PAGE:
希尼爾翻譯公司（www.eacrwc.tw）2016年2月14日了解到：Lab-grown meats are a big
thing now --and getting bigger.
Memphis Meats, a San Francisco startup devoted to creating
lab-grown meat from animal cells, released a video on Tuesday that shows
what it’s calling the “world’s first cultured meatball” getting fried up
in a pan.
“We watched how the meatball reacted in the pan, we heard the
sizzle, we smelled the meat and it was exactly how you would expect a
meatball to smell,” Memphis Meats chief executive Uma Valeti said in the
video. “This is the first time a meatball has ever been cooked with beef
cells that didn’t require a cow to be slaughtered.”
Memphis Meats grows animal muscle tissue using stem cells of cows
and pigs and feeds them oxygen and nutrients, according to the Wall
Street Journal. While there are no animals slaughtered in making the
meats, the firm does use fetal bovine serum from unborn calves’ blood to
initiate the process.
So far, the cells grow in extremely thin layers—which is very
labor intensive and expensive. Now it costs about $18,000 to produce a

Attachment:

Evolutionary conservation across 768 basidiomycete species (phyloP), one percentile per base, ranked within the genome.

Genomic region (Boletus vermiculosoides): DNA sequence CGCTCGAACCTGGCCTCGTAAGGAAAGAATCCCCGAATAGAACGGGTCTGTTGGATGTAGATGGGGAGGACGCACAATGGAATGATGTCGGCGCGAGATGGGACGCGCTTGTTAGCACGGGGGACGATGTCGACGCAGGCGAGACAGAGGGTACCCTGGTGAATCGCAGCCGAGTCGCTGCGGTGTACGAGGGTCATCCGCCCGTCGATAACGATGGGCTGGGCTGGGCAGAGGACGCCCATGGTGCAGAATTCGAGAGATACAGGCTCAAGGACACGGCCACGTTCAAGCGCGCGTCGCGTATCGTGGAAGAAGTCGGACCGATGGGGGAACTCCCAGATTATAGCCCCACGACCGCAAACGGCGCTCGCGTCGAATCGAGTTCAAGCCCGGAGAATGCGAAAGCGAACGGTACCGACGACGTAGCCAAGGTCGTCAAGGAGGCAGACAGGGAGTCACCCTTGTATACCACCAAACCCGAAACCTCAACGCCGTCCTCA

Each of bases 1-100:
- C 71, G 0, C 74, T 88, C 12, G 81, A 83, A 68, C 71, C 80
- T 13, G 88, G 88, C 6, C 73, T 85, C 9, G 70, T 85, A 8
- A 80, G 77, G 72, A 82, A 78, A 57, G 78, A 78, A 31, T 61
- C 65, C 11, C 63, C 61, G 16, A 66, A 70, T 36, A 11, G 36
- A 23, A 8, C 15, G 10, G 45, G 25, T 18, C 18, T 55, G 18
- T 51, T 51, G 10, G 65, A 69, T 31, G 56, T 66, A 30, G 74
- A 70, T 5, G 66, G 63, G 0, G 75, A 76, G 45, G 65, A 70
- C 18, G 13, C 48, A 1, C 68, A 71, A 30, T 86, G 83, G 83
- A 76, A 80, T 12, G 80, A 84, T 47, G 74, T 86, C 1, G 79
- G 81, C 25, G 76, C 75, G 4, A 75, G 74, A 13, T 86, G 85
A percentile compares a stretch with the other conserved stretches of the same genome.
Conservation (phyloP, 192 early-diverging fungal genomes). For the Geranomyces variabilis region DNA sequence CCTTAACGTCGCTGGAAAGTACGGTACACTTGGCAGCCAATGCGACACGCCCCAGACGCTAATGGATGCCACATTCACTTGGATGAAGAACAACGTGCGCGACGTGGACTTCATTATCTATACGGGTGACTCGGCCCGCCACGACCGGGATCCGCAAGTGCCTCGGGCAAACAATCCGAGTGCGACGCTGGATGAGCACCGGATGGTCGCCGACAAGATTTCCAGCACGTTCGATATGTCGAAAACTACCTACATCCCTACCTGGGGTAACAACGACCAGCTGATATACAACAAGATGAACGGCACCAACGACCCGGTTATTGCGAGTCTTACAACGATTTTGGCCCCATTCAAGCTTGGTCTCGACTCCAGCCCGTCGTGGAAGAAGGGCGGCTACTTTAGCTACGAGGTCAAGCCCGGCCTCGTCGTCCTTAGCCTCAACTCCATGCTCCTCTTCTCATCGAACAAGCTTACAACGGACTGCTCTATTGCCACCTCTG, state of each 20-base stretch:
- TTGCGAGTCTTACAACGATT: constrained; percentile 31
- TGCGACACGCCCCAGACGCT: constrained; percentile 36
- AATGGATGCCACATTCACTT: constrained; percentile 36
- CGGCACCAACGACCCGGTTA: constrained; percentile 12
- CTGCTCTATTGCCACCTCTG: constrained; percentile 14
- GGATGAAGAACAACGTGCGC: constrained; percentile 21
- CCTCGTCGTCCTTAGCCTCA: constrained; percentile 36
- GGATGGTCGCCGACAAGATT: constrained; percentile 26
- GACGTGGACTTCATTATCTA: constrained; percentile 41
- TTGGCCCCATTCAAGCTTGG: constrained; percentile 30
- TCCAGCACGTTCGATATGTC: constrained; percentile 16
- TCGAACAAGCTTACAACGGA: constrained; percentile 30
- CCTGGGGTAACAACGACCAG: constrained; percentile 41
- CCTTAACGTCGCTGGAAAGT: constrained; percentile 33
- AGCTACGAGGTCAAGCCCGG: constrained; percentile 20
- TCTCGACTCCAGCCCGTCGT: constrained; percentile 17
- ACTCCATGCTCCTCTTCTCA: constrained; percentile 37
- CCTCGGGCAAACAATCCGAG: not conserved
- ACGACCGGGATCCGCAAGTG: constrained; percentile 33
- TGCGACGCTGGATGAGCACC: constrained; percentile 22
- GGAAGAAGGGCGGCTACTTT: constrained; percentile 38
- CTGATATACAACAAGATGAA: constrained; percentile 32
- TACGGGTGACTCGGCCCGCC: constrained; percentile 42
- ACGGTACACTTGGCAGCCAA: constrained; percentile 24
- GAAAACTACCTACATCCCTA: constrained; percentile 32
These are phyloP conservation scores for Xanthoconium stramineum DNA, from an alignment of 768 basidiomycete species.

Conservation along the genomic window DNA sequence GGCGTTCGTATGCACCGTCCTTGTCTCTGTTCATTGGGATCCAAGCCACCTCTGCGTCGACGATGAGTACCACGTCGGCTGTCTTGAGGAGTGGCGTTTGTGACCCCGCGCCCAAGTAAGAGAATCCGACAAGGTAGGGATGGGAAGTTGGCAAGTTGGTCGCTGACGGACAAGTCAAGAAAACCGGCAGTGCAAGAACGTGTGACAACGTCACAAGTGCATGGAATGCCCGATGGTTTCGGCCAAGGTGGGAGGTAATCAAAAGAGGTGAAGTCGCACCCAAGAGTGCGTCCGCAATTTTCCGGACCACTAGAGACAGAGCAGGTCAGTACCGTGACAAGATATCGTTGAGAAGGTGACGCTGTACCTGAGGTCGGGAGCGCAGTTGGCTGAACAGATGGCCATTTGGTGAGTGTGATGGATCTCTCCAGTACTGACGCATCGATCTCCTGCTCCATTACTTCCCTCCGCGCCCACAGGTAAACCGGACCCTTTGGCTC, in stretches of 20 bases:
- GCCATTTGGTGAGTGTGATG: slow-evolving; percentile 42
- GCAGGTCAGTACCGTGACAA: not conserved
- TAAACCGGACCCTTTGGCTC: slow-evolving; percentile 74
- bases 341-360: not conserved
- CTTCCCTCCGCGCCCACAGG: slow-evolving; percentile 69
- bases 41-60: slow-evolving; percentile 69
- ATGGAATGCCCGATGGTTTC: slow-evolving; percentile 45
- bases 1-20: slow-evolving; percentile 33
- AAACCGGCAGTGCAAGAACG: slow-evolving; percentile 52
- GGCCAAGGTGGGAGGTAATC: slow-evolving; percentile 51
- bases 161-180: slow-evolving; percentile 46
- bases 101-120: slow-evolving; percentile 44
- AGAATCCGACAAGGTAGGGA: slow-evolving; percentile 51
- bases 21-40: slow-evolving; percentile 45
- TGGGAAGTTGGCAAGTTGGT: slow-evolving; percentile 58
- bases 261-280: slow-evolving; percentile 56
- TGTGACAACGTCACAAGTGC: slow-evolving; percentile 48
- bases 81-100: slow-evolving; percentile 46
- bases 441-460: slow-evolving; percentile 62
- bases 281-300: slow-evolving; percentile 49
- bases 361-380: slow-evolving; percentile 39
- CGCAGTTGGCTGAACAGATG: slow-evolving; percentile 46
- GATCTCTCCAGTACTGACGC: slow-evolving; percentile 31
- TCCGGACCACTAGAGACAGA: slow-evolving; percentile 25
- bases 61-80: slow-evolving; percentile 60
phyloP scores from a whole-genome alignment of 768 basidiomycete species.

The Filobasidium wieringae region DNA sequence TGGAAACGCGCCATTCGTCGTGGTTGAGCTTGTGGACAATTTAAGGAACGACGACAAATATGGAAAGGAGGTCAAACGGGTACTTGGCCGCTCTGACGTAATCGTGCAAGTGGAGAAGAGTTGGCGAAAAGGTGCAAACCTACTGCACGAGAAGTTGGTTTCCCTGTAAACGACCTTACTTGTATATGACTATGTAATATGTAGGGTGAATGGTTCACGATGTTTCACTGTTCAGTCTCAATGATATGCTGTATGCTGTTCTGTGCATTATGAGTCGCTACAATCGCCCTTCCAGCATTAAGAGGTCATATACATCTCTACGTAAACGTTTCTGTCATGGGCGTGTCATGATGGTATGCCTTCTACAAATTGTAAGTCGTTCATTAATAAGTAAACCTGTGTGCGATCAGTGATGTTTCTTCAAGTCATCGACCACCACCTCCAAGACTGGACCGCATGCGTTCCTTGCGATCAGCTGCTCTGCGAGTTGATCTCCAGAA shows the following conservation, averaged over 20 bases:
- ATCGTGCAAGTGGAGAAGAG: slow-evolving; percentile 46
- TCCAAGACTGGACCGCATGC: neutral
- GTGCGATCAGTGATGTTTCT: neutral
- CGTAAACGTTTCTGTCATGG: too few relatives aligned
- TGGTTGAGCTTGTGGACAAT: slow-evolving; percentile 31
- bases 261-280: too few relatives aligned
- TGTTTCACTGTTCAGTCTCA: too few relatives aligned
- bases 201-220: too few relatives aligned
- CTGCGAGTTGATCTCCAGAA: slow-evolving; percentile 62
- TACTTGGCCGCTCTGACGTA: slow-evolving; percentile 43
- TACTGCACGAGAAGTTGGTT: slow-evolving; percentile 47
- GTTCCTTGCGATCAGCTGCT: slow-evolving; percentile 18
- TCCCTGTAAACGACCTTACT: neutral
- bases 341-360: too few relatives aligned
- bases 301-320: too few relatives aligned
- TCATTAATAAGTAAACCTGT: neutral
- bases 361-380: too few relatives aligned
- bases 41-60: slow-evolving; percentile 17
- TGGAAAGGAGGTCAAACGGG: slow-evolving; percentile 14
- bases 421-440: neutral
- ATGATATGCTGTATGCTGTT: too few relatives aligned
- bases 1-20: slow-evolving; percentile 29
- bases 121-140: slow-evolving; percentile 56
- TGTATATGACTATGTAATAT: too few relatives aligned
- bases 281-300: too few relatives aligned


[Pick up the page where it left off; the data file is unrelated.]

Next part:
pound of Memphis Meats beef--compared to about $4 for store-bought beef.
But the company, founded by three scientists, has been
experimenting growing meat from stem cells harvested from cows, pigs,
and chickens and says it’ll be selling its animal-free products to
high-end customers in three to four years.
There are other startups also racing the produce test-tube meats.
In 2012, Netherlands scientist Mark Post made headlines for his
lab-grown hamburger that came with a whopping $330,000 price tag.
Already production costs are falling and Post in 2014 told the
Huffington Post he’d be able to get his beef down to costs of $11 per